August 22, 2017
Say Cheese: NHL Needs To Flaunt What It's Got
by Andrew Loughrey, Detroit Correspondent
So I was settling back onto my couch this past Thursday. Pork rinds and beef jerky sat on the coffee table. My good friend Jack Daniels
sat beside me on the couch as we both prepared ourselves for the beginning of the NHL season.
No, I'm not crazy or drunk (yet). You
heard me right, I said the "beginning of the NHL season." Why? Well, if you ask ESPN, the NHL season started this past Thursday with
the New York Rangers in Philadelphia. This marquee matchup kicked off ESPN's weekly Thursday Night broadcasts...only two months after the season started.
The lack of consistent national media coverage is only one of many problems plaguing the NHL in recent years. Yearly rule
changes, officiating discrepancies and dilution of talent due to expansion are all major contributors to the NHL's stagnant fan base.
The Flyers' hideously orange new third jerseys, which they debuted on Thursday, cannot be helping much either. To quote J.D., "Holy
Living (Sunshine!), those things are ugly." To which I replied, "Well said, now get over here and let me dim that orange by drinking
from your head."
Jack and I are cool like that. Which is why we decided to brainstorm some ideas on how to save this league from
mediocrity. This week, we focus on how the NHL is marketed on television.
Number Four With a Bullet
Here in the United State, it is an uncontested truth that there are three major professional sports leagues: the NFL, the NBA and Major League
Baseball. Our beloved league, the NHL, is generally considered the fourth major sports league. Though, in recent years, some pundits
muse that NASCAR has replaced the NHL as the most popular second-tier league. Whatever. Backwoods hicks from Canadia are much cooler
than rednecks from the South. Regardless, somehow hockey and the NHL have slipped to such levels as to garner less popularity than I
did in high school.
It was only about 20 years ago that the NHL and the NBA were both seen as similar "specialty" leagues beneath the NFL and MLB. Both
leagues had their ardent followers, but neither the NBA nor NHL were seen as potential entities that could enmesh themselves into
America's cultural identity. Then, David Stern emerged as NBA commissioner. Stern willed his love of the game of basketball into the
collective American conscience. The NBA went through a remarkable transformation in the media, based on one man's vision. Magic vs. Bird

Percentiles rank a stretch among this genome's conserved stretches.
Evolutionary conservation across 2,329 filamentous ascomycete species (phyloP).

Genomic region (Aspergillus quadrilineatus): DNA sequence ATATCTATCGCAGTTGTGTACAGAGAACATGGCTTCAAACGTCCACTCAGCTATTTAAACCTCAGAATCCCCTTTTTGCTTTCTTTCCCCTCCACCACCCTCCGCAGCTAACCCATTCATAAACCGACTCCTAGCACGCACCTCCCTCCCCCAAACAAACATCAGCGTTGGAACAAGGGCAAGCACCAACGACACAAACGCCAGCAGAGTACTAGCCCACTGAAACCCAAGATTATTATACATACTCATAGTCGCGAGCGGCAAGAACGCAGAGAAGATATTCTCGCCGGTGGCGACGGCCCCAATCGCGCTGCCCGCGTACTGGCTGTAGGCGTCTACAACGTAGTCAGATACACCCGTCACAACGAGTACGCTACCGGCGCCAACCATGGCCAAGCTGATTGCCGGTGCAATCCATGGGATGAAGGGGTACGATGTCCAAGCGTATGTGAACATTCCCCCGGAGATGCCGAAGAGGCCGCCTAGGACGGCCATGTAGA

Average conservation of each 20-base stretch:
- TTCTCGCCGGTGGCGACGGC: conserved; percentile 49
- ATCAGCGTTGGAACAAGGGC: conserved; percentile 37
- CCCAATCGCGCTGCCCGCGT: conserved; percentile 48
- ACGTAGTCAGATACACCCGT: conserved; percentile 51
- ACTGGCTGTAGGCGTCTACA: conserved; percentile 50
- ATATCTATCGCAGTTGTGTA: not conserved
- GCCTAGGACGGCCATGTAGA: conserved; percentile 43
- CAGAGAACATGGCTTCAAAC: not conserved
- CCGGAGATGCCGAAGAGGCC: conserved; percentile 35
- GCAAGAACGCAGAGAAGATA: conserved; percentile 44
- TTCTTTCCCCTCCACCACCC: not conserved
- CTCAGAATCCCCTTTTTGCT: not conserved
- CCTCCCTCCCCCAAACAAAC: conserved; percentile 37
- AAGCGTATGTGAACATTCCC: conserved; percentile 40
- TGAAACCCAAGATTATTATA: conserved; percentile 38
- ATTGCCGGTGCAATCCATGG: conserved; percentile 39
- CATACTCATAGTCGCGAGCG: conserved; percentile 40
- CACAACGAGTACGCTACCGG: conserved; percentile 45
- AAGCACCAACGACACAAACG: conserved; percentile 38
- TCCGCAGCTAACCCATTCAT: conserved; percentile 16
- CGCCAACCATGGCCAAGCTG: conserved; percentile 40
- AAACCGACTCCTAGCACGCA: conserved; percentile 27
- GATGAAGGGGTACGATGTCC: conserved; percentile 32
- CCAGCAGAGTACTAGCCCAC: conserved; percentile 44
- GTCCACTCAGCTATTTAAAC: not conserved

gave way to Michael Jordan gave way to Larry Johnson's Grandmama. Clearly, the marketing of the NBA and its players has catapulted the
league past the NHL to "elite" status.
So, what can the NHL do to try and boost itself up to become the definitive fourth major sports league in the country? Coming up with
its own marketing plan, heavily borrowing from the success of other leagues, would be a phenomenal first step.
A thousand monkeys at a thousand typewriters...
Anyone who turns on an NHL game on TV right now is guaranteed to see a few things: a Labatt Blue ad every other commercial break;
commercials for video games and video-game systems; Dodge truck ads; and a smattering of Southwest Airlines commercials. The first
thing inherently wrong with this lineup of advertisements is that not one NHL team or NHL player is represented in any of these
commercials. In fact, the only ads that feature hockey at all are the Labatt Blue commercial where the guy in the bear outfit plays
goalie and the Southwest Airlines "Primakov" commercial where an obnoxious fan ridicules an imaginary Russian skater all game,
only to be informed by the PA announcer that Primakov's parents are sitting directly in front of him.
By contrast, three out of five ads shown during a typical NBA broadcast will feature NBA players, teams or the league itself. The NBA
does the best job of all sports (except maybe golf) at constantly reminding you, during commercial breaks, that you are watching an NBA
game. If the NHL wants to draw in new fans to watch hockey, then it has to release an all-out marketing blitz on the television viewer.
The NHL: Now with 30 percent less standing around!
The NHL should start with a series of commercials that hype the league itself. Remember the "NBA Action: It's Fannnnntastic!" ads from
the late 80s-early 90s? Those ads were the progenitor to the current-day "I love this game" NBA ads. Basically, the NHL needs to find a
hip, catchy slogan; show some slick individual plays (goals, sweet passes, ridiculous checks and sick saves); and pay some celebrities